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West Coast & East Coast trip itineraries
Old 12-14-2019, 02:11 PM   #1
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West Coast & East Coast trip itineraries

I am trying to convince DH that after our current dog passes on that it will give us the opportunity to take a couple of long trips. I need a starting point at this stage. Pooch will be with us for awhile longer but DH needs a few years for ideas to set hold so I'm planning ahead.

I'd like to do two extended trips of 4 weeks each - one west coast and one east coast trip. I'd also like do to do third 4 week trip through the Western National Parks (Arizona, Utah, Wyoming, etc).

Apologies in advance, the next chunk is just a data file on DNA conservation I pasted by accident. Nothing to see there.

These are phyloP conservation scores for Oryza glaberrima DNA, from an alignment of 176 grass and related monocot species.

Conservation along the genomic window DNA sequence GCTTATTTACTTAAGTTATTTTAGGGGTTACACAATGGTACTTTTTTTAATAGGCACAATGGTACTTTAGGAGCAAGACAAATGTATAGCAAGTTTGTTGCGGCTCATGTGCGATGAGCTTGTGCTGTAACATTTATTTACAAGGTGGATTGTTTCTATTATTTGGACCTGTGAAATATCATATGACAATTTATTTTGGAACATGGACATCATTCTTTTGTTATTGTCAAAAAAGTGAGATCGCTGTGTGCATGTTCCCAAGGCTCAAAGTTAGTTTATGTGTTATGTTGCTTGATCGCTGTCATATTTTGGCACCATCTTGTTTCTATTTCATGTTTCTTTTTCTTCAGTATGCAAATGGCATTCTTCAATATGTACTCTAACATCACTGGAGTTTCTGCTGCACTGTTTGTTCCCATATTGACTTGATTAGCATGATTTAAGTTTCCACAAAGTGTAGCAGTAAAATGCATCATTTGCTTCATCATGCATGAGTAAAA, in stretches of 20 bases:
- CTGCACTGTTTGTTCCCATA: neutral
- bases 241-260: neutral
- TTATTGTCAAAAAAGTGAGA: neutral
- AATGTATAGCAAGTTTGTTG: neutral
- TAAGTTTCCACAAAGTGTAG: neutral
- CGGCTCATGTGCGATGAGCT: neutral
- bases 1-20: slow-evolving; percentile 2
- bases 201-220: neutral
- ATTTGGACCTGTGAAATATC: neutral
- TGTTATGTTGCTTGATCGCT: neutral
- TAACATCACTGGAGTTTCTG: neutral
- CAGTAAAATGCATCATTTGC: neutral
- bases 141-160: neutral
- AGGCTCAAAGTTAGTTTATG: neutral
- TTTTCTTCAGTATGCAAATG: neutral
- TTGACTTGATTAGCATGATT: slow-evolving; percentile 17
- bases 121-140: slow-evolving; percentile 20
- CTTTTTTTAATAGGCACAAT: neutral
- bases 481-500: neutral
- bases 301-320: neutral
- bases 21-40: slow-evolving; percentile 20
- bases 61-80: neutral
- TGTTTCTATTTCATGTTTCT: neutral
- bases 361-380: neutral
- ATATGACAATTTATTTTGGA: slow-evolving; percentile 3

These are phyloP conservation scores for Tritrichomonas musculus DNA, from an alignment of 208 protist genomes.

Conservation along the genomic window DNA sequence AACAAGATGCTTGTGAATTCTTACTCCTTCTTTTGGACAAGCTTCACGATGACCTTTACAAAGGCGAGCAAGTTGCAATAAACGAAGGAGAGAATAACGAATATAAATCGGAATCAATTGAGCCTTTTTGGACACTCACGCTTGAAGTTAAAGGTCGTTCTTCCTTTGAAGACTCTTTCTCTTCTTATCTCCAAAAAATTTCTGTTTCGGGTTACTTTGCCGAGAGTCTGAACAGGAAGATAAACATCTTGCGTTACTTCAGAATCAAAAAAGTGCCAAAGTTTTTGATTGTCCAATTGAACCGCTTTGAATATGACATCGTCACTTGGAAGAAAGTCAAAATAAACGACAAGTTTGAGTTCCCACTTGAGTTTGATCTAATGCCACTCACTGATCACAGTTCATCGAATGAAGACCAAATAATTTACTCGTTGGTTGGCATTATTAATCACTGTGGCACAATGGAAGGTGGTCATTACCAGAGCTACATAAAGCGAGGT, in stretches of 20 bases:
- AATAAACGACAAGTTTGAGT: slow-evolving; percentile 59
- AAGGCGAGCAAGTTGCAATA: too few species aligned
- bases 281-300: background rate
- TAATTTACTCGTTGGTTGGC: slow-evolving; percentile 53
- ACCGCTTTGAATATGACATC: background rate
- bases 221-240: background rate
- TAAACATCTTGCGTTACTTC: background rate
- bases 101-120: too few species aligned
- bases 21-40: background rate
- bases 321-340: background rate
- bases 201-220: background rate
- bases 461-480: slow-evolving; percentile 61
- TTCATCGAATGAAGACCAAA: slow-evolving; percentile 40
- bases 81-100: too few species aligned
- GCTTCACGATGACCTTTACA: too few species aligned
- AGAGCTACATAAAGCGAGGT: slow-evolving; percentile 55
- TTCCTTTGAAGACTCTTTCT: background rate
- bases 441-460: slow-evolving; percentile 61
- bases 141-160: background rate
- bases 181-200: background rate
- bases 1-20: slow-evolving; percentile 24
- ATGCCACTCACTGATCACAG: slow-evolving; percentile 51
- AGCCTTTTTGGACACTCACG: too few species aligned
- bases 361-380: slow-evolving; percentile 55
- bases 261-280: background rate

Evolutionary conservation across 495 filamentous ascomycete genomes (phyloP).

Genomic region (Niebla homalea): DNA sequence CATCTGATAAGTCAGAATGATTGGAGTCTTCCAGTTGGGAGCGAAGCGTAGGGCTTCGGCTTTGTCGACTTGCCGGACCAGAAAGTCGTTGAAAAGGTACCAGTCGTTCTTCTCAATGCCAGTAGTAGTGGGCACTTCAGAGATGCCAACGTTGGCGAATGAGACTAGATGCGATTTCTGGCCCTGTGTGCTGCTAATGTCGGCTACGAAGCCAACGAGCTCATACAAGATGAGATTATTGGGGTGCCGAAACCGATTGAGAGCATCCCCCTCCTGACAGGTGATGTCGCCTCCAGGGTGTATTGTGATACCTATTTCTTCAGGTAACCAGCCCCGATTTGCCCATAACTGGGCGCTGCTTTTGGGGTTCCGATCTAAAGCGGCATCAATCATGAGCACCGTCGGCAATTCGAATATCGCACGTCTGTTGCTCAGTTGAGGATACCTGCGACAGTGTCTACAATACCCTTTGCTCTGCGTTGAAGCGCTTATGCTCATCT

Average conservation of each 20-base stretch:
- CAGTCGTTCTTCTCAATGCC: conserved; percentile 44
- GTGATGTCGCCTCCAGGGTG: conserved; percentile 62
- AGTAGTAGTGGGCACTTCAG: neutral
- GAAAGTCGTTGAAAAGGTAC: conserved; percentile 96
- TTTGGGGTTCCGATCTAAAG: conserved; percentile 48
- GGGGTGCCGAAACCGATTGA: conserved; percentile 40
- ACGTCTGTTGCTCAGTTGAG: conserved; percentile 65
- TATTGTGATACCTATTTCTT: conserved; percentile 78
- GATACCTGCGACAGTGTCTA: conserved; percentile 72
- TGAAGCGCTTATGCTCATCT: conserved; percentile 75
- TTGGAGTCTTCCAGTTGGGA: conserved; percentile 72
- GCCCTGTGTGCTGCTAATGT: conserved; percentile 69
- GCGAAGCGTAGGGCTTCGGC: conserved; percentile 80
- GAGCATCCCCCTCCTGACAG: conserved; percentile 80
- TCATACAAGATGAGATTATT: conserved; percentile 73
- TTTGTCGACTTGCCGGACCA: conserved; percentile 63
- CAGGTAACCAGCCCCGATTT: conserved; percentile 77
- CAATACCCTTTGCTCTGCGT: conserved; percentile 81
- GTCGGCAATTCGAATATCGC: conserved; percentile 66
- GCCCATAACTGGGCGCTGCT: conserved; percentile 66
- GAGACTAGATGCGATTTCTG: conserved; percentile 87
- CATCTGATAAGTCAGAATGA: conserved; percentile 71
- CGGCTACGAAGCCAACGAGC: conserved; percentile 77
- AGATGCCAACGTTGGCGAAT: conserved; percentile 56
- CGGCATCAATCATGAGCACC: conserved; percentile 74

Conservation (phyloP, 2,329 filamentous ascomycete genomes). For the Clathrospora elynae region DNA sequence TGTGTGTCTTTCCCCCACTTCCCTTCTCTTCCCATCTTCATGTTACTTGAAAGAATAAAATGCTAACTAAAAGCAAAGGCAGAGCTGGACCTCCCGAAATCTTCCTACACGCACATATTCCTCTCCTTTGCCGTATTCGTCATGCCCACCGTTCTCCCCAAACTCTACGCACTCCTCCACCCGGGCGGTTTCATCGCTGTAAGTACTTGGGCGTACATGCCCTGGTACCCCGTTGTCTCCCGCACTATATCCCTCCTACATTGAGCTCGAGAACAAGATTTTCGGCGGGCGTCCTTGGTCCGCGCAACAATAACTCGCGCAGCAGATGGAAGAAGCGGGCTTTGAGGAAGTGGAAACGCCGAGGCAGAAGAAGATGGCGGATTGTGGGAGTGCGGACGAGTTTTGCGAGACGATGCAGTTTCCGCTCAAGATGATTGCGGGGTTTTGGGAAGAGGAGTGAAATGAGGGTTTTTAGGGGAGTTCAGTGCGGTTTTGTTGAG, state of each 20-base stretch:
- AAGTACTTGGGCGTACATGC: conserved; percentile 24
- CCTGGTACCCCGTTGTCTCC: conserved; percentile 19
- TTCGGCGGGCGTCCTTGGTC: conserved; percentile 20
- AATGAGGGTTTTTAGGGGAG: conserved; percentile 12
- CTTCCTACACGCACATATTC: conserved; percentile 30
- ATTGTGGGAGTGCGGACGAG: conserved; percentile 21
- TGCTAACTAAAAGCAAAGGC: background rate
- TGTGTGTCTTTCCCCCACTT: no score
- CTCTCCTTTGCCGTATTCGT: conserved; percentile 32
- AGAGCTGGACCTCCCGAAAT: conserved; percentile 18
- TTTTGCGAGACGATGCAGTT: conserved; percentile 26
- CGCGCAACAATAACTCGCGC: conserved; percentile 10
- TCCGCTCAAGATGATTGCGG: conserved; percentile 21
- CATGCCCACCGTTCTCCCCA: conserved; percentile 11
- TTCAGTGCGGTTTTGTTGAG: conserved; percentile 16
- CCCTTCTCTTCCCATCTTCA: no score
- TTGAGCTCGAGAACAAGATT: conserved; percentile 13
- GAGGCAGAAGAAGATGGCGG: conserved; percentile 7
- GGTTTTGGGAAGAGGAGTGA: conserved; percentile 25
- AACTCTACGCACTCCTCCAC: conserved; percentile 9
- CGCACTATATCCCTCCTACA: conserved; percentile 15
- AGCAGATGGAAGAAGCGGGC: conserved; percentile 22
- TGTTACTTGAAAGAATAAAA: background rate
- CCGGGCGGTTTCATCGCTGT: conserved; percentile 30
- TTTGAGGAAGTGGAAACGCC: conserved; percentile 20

I have no idea how to start planning such an adventure but I know my trusty friends here will have reliable sources to help me start planning an itinerary.

I don't want to do a true "road trip" where you continuously drive. I want to hop from city to city and spend a few days in each "must see" place.
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Old 12-14-2019, 02:58 PM   #2
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I can only address the Western National Parks trip. Some parks get very crowded in the summer while Zion and Arches at the lower elevations are too hot in those months. Some parks close or have major roads closed prior to June or by mid October due to snow. So it is a balancing act on what park to visit at what time of year.